When Jay, the youngest brother, saw his two older brothers falling behind, he slowed his own horse.
“Let me talk to Greg first,” Logan said, softly enough so his parents couldn’t hear.
“Actually, he should see it too,” Greg said.
Logan detected a hint of anxiety in his voice and the hairs on the back of his neck prickled. “What’s going on, Greg?” he asked.
Greg pointed behind them to the horizon, brushing a lock of his wavy brown hair from his forehead. He alone of the brothers inherited their mother’s waves. Jay and Logan had their father’s straight, sandy brown hair. “Do you see riders on the horizon?”
Logan squinted against the glare of the setting sun. He could make out several faint shapes that after a moment’s inspection, did appear to be riders. Logan counted a dozen in all. “Yeah, I see ‘em.”
“Me too,” Jay piped up. “Should we tell Pa?”
“Reckon we oughta,” Logan agreed.
He flicked Canvas’s reigns and the horse accelerated to a brisk trot, closing the distance to his parent’s wagon in a few seconds. Dale Foley glanced at his son, sorrow still showing in his heavy-lidded eyes. “What are you boys doing back there?” He asked in a voice as tired as his eyes.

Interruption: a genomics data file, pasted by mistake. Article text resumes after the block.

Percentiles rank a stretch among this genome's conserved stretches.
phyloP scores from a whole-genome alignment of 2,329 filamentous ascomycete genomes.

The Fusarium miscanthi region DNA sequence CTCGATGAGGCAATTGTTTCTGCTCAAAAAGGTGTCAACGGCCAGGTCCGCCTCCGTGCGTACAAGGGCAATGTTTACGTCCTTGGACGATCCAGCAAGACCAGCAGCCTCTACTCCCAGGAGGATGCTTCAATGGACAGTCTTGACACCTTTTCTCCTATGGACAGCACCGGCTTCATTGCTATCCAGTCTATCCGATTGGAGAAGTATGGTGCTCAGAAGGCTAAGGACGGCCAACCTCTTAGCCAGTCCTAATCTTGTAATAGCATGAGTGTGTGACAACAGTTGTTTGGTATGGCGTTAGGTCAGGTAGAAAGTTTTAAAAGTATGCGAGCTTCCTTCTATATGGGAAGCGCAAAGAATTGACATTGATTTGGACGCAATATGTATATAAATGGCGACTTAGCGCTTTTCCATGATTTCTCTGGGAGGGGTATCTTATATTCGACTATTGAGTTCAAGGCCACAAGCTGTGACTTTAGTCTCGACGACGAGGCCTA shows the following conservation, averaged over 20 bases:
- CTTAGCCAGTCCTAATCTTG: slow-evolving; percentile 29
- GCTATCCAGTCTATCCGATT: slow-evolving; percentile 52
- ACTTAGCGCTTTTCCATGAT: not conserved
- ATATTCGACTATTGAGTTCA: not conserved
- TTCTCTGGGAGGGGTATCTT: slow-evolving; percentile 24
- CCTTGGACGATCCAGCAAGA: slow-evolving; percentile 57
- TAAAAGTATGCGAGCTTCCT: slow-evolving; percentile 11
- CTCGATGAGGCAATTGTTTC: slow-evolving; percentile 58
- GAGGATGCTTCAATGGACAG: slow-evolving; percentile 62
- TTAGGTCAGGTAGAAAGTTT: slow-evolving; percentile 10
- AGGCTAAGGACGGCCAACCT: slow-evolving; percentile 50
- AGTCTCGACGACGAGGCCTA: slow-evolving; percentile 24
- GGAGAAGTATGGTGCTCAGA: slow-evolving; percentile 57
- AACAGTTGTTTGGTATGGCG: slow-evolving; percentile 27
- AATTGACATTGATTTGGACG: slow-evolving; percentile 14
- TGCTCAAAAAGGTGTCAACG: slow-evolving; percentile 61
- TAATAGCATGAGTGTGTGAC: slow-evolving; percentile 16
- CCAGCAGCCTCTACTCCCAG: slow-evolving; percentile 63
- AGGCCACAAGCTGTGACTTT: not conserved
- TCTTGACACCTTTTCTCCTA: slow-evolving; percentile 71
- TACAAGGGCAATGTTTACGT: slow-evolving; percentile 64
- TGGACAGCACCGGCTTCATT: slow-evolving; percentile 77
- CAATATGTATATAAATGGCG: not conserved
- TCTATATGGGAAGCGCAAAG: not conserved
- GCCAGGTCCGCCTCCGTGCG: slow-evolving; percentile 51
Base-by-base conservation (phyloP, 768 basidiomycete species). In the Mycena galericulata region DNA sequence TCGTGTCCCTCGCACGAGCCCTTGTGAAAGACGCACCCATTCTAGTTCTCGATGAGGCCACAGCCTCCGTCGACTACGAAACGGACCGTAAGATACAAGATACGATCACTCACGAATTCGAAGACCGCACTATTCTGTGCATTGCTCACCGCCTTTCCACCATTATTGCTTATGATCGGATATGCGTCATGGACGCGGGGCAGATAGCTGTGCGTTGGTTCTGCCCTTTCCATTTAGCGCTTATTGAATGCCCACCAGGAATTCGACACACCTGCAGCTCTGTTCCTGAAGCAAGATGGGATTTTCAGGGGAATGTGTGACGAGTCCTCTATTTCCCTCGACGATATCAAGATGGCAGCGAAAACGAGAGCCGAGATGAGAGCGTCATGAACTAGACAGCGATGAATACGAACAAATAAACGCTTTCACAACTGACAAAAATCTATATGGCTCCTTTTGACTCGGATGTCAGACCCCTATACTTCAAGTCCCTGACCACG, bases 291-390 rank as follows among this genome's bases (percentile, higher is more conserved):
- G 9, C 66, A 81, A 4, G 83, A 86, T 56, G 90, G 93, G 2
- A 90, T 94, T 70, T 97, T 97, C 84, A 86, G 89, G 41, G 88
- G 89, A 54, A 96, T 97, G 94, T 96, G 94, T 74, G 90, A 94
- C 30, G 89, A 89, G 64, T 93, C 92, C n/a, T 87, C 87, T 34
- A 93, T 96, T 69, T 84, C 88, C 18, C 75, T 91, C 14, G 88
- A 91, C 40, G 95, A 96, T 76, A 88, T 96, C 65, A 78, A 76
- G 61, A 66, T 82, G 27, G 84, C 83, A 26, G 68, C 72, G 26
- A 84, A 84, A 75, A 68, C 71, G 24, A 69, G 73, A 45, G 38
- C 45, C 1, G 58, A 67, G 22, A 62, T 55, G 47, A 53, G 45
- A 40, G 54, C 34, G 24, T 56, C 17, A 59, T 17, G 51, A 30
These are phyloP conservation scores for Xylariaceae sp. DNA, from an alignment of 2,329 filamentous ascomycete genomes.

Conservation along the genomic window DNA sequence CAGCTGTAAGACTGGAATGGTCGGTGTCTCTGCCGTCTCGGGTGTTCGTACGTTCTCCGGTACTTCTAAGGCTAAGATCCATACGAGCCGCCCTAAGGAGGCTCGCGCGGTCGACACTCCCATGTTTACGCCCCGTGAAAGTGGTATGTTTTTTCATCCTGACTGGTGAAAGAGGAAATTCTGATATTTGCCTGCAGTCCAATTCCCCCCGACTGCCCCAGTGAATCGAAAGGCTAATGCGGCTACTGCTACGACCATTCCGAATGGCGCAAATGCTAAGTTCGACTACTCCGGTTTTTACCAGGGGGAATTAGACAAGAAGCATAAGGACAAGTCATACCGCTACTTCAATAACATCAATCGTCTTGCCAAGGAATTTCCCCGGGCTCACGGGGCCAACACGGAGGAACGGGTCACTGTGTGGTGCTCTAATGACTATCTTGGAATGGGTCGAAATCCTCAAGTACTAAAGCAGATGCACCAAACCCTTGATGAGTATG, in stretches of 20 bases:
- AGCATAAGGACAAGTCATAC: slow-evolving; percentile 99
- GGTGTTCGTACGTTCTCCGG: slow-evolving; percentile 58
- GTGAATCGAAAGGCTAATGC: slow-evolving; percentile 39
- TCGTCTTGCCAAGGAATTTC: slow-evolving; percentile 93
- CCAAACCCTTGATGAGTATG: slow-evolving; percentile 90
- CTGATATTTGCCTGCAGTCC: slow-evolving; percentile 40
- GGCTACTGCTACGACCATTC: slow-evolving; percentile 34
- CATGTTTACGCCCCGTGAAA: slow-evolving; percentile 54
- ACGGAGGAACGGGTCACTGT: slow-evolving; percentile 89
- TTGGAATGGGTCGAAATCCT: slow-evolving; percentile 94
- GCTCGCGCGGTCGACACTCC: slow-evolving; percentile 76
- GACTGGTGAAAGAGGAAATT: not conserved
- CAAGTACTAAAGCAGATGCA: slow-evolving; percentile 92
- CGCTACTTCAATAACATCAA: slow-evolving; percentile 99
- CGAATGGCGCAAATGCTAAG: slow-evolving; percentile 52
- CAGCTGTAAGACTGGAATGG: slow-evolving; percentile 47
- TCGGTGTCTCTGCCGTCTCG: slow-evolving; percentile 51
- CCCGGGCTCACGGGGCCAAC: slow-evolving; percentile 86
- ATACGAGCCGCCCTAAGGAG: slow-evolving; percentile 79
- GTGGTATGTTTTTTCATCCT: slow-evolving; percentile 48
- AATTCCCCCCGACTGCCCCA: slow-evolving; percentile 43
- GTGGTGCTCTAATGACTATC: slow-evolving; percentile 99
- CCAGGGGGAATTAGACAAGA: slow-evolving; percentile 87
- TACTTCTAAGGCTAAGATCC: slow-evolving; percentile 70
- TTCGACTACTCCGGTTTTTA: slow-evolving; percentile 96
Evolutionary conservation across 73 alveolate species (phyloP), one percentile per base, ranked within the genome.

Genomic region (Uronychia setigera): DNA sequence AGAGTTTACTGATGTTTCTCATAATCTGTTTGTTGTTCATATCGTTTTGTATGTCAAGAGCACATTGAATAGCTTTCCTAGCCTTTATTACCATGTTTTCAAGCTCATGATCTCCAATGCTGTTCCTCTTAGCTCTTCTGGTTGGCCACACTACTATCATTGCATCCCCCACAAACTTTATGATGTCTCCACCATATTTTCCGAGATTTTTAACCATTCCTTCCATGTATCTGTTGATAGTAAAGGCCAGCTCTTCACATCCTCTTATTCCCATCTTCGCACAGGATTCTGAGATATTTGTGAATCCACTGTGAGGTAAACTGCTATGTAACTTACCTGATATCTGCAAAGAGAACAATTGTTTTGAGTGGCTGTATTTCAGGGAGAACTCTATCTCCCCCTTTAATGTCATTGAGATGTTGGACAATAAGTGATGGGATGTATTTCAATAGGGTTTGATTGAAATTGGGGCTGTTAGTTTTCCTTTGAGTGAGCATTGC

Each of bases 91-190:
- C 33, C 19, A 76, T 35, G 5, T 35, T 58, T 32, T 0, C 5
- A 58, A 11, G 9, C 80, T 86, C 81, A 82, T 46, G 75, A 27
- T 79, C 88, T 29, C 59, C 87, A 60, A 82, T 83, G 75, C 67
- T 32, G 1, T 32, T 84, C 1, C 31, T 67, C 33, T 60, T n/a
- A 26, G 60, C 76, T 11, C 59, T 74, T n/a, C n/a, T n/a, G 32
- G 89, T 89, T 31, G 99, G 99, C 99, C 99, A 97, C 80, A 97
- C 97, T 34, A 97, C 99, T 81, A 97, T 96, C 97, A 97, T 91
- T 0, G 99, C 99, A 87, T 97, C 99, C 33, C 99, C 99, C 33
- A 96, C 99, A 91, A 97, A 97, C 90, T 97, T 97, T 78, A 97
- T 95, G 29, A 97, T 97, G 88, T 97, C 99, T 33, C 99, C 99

“There’s riders, Pa,” Logan said. “I counted a dozen.”
The elder Foley’s eyes cleared almost instantly, and his voice enlivened and at the same time became even more serious. “Where?”
“Are they gaining on us?”
Logan looked behind him. The shapes were noticeably larger than they were a moment ago. “Yes.”
Dale quickly scanned the road ahead. By this time, Greg and Jay had ridden up alongside their father and when Dale turned back, he addressed all three of them. “We’ll ride behind that dune over there until the riders pass.”
“What’s going on?” Logan’s mother asked.
“There’s riders, Martha,” Dale said calmly. “It’s probably just a troop of rangers out of El Paso but we’re going to sit tight behind that sand dune until they pass.” He didn’t mention the other possibility that the riders were bandits who would see in the family an opportunity for easy money. Such bandits rarely left their victims alive to report their crimes.
Martha nodded and Logan noticed her eyes cleared and became alert as well. The only emotion that could have so easily overpowered their grief in that moment was fear. A pit formed in Logan’s stomach as they rode behind the dune.